A lot of people will say 'it's only a pedal, and component values don't matter too much as long as they are close...'. Many times I will tend to agree with them, as in most audio circuits and especially in older tube amplifiers this is very much the case. Close enough is generally good enough, especially in hand grenades and tube amplifiers. But what is actually 'close'? Frequency response, or sometimes referred to by many as 'bandwidth' is dictated by the R/C (resistance & capacitance) filters that allow or restrict certain frequencies. For example, something that restricts high frequencies can or might be heard as 'muffled' or 'boomy'. When there is an emphasis on mid frequencies, it can eliminate what is called 'mid scooped' by restoring or enhancing certain frequencies above and below a certain point.

Anyway, back to the task at hand. As you can see from above, a 2mm solder pad is really not a lot to work with. This BOSS pedal is a single-layer board, with the traces etched on only one side. This is inherently less sturdy, as plated-through holes/traces can withstand a LOT more abuse, such as soldering and de-soldering. To say I needed to be careful with this is an understatement. Throughout the whole process I only ruined half of one trace, and that was only due to my impatience while pulling a capacitor. Below is a photo with all the capacitors replaced.




Next is a photo with the IC2 op-amp removed and a machined 8-pin socket installed. I prefer this type of socket, it works well and stands up to repeated insertions and removals.




Here is a close up of the socket:





Thanks to T-Rex for the iPhone 6+ that took this macro photo, it does a great job!

Updated 01-31-2020 at 07:14 AM by Micky

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  1. Micky's Avatar
    You can see by comparing the last 2 photos above, many of the mylar caps have been replaced such as C27, C20, C17 and others. Some of the electrolytics have been replaced as well, with ceramic/mylar/poly (or whatever) dipped caps. As long as the value is under 1u you can generally get away with this, especially in lo-voltage circuits such as this.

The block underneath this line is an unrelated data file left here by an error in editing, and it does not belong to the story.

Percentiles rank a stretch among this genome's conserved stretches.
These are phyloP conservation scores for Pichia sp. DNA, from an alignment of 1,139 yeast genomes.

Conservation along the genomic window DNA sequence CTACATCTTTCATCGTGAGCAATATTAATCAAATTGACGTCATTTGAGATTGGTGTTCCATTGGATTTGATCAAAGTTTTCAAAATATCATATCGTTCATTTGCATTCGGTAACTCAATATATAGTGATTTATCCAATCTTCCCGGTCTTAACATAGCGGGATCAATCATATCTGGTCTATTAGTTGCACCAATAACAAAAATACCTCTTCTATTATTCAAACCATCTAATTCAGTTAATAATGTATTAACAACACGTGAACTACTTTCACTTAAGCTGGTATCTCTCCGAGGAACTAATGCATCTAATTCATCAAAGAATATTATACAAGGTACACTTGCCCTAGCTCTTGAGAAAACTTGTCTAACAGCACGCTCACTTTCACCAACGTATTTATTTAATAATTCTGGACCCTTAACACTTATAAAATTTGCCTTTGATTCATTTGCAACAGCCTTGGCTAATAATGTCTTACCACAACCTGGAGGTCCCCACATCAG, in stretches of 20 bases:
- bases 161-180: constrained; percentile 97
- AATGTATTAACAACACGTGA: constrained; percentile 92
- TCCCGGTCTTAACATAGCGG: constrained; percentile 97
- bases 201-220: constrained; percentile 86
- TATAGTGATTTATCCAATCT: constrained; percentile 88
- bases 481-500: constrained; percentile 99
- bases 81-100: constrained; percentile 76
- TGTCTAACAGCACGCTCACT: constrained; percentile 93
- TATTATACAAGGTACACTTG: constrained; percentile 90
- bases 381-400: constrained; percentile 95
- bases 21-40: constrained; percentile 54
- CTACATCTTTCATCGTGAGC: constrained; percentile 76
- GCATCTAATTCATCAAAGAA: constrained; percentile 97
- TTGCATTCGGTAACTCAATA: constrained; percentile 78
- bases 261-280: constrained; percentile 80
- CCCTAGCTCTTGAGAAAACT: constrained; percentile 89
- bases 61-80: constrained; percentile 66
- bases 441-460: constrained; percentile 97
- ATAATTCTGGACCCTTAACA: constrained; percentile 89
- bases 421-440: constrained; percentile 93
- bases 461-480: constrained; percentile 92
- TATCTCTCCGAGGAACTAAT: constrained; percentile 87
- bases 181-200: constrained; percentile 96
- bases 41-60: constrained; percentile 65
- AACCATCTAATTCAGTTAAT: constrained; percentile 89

The modification kit I purchased for this is the Fromel Electronics out in Seattle. This kit is a good start to make a mediocre pedal into a very good pedal. Beyond this kit I have chosen to make additional modifications and replacements, to get things into a bit of a customized for my situation type of sound. You can see the kits for pedal mods here: https://fromelelectronics.com/collec...pedal-mod-kits and they have many other products as well. Although the kit I purchased was complete, the instructions were geared towards advanced builders, you can do it yourself or have them mod your device. I felt the lack of a step-by-step listing should really discourage many pedal modders.

    The mod kit I purchased is very similar to the mods I found here:

    https://www.roboticbeast.com/modific...-la-boss-os-2/ These show some very detailed photos outlining the various component replacements he made, I needed to translate it from French.

    The schematic (basic one anyway is here: https://0x4c.files.wordpress.com/2018/10/os-2_orig.png

    Some op-amp information and links here:
    https://www.cycfi.com/projects/six-p...-amp-shootout/

    http://www.ti.com/lit/ds/symlink/opa2134.pdf

    https://www.rcscomponents.kiev.ua/da...4ufguygf43.pdf

    https://pdf1.alldatasheet.com/datash...I/M5218AL.html
  2. Micky's Avatar
    The above modifications are pretty much common knowledge, but one of the aspects still haunts me, day after day.